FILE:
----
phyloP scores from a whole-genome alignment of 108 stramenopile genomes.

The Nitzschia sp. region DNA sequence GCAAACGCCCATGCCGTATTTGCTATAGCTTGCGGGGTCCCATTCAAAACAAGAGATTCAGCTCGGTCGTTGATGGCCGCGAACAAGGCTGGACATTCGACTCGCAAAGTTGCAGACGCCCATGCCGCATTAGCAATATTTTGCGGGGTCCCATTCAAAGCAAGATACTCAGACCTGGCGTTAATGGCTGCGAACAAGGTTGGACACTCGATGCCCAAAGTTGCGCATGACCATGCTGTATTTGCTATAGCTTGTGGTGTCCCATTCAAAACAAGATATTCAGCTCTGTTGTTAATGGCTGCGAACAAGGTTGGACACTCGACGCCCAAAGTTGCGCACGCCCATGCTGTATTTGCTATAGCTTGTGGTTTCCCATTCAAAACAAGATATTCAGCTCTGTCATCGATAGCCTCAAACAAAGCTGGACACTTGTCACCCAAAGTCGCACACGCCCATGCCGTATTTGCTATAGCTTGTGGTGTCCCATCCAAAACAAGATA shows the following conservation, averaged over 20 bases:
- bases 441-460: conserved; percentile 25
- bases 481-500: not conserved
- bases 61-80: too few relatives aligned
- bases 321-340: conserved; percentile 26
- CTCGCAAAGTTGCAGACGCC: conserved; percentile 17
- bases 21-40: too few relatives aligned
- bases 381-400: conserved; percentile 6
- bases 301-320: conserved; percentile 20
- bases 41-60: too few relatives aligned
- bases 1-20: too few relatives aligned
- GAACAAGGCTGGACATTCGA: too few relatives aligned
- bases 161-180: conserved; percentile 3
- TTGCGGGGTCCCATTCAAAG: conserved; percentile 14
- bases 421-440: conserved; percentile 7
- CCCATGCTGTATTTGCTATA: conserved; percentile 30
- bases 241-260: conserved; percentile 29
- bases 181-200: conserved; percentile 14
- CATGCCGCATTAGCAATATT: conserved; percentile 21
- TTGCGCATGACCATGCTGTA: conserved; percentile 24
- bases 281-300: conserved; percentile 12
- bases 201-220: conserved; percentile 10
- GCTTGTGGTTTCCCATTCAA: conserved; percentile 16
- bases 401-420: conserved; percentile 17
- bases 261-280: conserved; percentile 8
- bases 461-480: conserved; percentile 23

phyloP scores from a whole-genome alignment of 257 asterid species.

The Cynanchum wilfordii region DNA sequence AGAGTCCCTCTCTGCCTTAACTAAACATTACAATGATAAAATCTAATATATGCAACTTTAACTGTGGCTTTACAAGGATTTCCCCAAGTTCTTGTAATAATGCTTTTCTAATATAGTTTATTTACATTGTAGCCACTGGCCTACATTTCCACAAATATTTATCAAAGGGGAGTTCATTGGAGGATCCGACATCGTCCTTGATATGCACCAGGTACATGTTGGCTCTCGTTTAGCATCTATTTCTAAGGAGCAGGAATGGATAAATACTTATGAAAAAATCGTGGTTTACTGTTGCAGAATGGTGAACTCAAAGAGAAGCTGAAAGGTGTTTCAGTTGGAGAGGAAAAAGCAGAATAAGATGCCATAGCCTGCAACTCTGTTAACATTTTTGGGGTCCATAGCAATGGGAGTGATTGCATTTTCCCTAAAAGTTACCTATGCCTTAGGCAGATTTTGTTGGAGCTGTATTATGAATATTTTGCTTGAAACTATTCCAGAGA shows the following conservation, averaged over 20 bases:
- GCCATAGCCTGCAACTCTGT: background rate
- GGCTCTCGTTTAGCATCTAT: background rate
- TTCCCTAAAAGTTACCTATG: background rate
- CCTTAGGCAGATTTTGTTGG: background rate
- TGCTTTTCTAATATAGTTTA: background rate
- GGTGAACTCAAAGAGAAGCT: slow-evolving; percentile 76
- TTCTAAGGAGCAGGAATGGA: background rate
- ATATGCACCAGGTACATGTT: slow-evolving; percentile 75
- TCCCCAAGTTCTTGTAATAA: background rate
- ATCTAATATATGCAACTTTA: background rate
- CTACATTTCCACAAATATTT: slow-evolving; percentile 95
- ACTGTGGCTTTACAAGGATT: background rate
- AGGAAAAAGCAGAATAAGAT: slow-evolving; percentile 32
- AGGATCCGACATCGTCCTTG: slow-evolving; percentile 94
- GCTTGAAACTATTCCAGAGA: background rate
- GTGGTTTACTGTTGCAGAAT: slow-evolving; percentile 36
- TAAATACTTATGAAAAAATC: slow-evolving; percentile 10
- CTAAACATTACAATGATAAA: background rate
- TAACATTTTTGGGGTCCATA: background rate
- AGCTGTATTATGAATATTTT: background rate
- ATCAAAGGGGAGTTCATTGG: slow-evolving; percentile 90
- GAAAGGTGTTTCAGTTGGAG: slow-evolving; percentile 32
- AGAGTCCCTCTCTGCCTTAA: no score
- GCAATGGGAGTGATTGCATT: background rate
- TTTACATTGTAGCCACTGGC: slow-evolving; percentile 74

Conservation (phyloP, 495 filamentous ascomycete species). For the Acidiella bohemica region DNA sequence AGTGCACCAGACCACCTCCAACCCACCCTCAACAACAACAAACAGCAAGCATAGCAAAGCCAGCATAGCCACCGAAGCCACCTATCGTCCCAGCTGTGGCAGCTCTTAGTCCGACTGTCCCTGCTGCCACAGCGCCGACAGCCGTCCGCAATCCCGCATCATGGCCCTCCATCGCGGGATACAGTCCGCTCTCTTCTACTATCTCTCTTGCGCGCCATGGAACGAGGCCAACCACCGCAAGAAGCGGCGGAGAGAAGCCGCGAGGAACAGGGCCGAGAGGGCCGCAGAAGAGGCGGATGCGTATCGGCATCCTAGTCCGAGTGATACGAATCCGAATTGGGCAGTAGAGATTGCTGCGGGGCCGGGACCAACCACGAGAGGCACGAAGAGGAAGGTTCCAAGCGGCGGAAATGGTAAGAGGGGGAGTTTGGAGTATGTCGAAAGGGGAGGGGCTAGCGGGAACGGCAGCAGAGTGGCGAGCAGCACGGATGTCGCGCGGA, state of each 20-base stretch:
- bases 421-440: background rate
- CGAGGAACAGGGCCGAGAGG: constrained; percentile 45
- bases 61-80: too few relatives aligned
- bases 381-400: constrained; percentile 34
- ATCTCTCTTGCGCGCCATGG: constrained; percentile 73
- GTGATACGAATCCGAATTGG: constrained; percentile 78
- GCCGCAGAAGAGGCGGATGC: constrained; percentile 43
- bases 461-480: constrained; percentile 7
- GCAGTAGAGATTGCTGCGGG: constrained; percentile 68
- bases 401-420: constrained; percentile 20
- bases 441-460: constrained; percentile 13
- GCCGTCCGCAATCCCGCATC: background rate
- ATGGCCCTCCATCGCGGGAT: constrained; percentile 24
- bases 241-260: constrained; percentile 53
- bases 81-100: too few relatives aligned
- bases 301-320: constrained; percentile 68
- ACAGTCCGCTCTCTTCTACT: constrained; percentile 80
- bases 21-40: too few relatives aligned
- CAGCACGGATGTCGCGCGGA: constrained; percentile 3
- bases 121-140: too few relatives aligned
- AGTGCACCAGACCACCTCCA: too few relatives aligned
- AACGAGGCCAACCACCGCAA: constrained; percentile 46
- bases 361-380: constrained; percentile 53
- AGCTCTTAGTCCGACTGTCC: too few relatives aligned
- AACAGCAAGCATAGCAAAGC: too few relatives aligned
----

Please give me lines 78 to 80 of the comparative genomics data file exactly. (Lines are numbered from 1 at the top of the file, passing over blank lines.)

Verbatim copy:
- bases 361-380: constrained; percentile 53
- AGCTCTTAGTCCGACTGTCC: too few relatives aligned
- AACAGCAAGCATAGCAAAGC: too few relatives aligned